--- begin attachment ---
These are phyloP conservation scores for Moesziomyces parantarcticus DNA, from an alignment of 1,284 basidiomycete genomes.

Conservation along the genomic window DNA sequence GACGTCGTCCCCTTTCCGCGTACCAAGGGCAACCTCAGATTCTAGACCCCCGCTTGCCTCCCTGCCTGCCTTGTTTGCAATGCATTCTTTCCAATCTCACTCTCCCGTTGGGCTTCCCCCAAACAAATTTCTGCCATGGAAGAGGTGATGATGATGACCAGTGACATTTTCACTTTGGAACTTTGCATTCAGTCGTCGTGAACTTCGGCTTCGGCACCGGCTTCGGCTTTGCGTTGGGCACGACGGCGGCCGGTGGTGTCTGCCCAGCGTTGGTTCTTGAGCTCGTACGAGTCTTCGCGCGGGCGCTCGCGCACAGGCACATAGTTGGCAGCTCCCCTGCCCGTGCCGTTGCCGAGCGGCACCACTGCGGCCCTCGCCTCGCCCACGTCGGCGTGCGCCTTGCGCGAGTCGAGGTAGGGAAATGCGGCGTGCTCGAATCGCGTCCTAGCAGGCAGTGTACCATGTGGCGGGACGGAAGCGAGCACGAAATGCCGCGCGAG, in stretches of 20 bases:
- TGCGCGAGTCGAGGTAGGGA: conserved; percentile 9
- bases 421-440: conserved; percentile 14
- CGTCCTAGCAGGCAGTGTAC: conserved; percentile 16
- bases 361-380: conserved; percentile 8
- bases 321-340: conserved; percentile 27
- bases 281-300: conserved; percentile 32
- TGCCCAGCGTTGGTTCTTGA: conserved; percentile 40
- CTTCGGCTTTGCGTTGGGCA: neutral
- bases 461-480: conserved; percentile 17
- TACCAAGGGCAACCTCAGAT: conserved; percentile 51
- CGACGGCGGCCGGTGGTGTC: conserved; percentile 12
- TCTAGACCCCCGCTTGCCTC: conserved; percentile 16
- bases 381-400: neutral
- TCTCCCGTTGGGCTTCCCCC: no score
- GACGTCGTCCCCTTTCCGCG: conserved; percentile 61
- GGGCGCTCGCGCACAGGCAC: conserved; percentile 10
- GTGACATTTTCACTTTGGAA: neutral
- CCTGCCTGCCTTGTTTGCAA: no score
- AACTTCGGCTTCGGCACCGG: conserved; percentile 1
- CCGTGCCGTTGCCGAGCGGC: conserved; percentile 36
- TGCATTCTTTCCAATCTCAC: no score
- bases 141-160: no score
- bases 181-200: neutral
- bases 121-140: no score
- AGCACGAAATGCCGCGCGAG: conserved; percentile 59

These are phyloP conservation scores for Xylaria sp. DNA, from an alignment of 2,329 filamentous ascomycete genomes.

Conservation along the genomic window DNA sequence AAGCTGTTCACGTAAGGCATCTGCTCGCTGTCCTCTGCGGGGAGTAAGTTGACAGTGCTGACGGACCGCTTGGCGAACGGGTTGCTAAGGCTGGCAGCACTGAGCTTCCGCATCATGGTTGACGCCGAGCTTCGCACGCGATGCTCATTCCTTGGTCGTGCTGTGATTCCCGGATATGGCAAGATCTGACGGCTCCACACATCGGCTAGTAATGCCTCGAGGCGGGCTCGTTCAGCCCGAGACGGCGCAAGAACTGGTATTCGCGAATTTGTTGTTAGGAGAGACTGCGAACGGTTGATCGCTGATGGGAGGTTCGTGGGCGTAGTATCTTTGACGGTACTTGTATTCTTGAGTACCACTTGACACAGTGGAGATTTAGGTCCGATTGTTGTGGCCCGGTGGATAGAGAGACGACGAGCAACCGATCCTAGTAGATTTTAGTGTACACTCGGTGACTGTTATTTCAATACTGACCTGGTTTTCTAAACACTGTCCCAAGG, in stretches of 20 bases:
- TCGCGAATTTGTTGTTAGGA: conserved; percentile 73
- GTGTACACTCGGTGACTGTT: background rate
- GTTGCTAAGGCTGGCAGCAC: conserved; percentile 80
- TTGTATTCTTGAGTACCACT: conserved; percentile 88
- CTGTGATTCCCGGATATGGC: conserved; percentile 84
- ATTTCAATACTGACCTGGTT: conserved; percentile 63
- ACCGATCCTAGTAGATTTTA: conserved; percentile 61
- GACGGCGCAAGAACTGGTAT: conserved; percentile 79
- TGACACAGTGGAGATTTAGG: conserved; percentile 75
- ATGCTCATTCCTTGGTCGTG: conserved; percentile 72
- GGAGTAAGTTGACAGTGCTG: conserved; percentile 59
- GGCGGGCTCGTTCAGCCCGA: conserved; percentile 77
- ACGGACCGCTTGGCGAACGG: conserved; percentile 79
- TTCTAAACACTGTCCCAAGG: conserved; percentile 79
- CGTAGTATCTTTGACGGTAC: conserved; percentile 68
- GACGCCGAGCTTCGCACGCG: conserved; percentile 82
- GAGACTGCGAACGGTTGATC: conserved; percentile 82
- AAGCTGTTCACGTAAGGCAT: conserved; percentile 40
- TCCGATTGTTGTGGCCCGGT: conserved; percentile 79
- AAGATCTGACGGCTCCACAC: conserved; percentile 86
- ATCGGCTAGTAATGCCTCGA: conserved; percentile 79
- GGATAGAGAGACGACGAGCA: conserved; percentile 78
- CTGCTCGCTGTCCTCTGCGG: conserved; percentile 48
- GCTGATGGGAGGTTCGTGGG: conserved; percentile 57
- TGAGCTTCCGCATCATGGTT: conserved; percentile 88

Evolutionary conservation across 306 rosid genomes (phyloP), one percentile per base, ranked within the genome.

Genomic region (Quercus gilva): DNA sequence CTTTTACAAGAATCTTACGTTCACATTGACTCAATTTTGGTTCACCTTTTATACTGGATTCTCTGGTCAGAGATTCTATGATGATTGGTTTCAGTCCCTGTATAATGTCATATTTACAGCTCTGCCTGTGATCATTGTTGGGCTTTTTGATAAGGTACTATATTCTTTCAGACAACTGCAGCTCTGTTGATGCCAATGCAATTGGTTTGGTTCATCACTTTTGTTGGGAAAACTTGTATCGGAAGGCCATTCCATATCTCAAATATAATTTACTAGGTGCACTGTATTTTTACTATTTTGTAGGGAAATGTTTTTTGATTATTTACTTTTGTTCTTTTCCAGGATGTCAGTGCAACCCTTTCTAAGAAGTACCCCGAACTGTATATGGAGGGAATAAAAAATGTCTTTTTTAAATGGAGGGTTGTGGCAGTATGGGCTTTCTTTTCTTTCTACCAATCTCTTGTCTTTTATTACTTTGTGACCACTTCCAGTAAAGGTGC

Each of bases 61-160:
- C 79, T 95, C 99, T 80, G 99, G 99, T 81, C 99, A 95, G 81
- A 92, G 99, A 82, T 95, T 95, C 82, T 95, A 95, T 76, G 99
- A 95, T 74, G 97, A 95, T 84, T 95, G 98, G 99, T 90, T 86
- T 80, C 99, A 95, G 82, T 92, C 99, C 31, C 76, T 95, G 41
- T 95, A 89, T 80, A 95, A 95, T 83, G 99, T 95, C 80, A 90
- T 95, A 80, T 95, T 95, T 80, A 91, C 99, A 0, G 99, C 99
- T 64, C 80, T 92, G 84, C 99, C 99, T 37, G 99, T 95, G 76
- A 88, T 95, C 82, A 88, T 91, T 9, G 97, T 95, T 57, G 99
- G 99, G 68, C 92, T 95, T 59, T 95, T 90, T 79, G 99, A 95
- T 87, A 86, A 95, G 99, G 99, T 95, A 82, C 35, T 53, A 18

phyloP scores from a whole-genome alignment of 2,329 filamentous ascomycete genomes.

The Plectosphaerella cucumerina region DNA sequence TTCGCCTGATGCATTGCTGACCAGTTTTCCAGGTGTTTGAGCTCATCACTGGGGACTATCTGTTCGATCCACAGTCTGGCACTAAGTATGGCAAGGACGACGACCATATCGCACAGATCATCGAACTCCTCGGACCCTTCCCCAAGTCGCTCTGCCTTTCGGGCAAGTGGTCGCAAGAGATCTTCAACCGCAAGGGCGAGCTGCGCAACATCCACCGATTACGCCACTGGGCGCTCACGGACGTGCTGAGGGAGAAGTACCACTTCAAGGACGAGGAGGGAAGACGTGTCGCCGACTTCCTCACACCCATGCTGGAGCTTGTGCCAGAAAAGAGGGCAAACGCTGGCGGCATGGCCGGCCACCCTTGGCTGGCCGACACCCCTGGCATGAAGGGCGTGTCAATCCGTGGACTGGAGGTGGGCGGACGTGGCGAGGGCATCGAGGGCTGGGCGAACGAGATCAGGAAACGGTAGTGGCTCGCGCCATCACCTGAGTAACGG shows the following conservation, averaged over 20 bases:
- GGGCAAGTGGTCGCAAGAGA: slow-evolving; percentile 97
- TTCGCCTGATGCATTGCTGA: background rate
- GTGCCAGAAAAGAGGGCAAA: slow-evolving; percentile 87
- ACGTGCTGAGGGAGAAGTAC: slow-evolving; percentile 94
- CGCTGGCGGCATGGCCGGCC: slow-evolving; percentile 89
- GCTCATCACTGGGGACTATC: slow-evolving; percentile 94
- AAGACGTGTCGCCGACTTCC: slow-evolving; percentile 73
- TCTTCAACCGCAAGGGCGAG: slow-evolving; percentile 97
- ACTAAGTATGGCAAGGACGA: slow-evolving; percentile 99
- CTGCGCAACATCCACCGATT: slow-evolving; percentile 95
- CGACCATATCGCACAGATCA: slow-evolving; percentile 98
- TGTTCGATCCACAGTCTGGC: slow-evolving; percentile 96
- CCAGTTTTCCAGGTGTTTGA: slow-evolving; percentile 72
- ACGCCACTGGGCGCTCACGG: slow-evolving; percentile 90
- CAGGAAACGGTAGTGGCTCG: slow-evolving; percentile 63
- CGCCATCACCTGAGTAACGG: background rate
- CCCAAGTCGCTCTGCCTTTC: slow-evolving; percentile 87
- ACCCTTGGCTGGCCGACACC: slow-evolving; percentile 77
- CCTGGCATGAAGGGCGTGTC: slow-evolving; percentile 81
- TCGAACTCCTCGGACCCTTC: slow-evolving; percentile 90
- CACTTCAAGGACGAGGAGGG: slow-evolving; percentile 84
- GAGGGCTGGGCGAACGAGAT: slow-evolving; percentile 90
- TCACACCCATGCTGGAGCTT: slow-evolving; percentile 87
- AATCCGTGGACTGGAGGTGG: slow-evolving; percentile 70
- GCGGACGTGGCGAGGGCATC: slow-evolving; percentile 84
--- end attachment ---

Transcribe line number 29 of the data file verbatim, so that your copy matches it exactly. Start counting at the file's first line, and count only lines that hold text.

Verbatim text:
Conservation along the genomic window DNA sequence AAGCTGTTCACGTAAGGCATCTGCTCGCTGTCCTCTGCGGGGAGTAAGTTGACAGTGCTGACGGACCGCTTGGCGAACGGGTTGCTAAGGCTGGCAGCACTGAGCTTCCGCATCATGGTTGACGCCGAGCTTCGCACGCGATGCTCATTCCTTGGTCGTGCTGTGATTCCCGGATATGGCAAGATCTGACGGCTCCACACATCGGCTAGTAATGCCTCGAGGCGGGCTCGTTCAGCCCGAGACGGCGCAAGAACTGGTATTCGCGAATTTGTTGTTAGGAGAGACTGCGAACGGTTGATCGCTGATGGGAGGTTCGTGGGCGTAGTATCTTTGACGGTACTTGTATTCTTGAGTACCACTTGACACAGTGGAGATTTAGGTCCGATTGTTGTGGCCCGGTGGATAGAGAGACGACGAGCAACCGATCCTAGTAGATTTTAGTGTACACTCGGTGACTGTTATTTCAATACTGACCTGGTTTTCTAAACACTGTCCCAAGG, in stretches of 20 bases: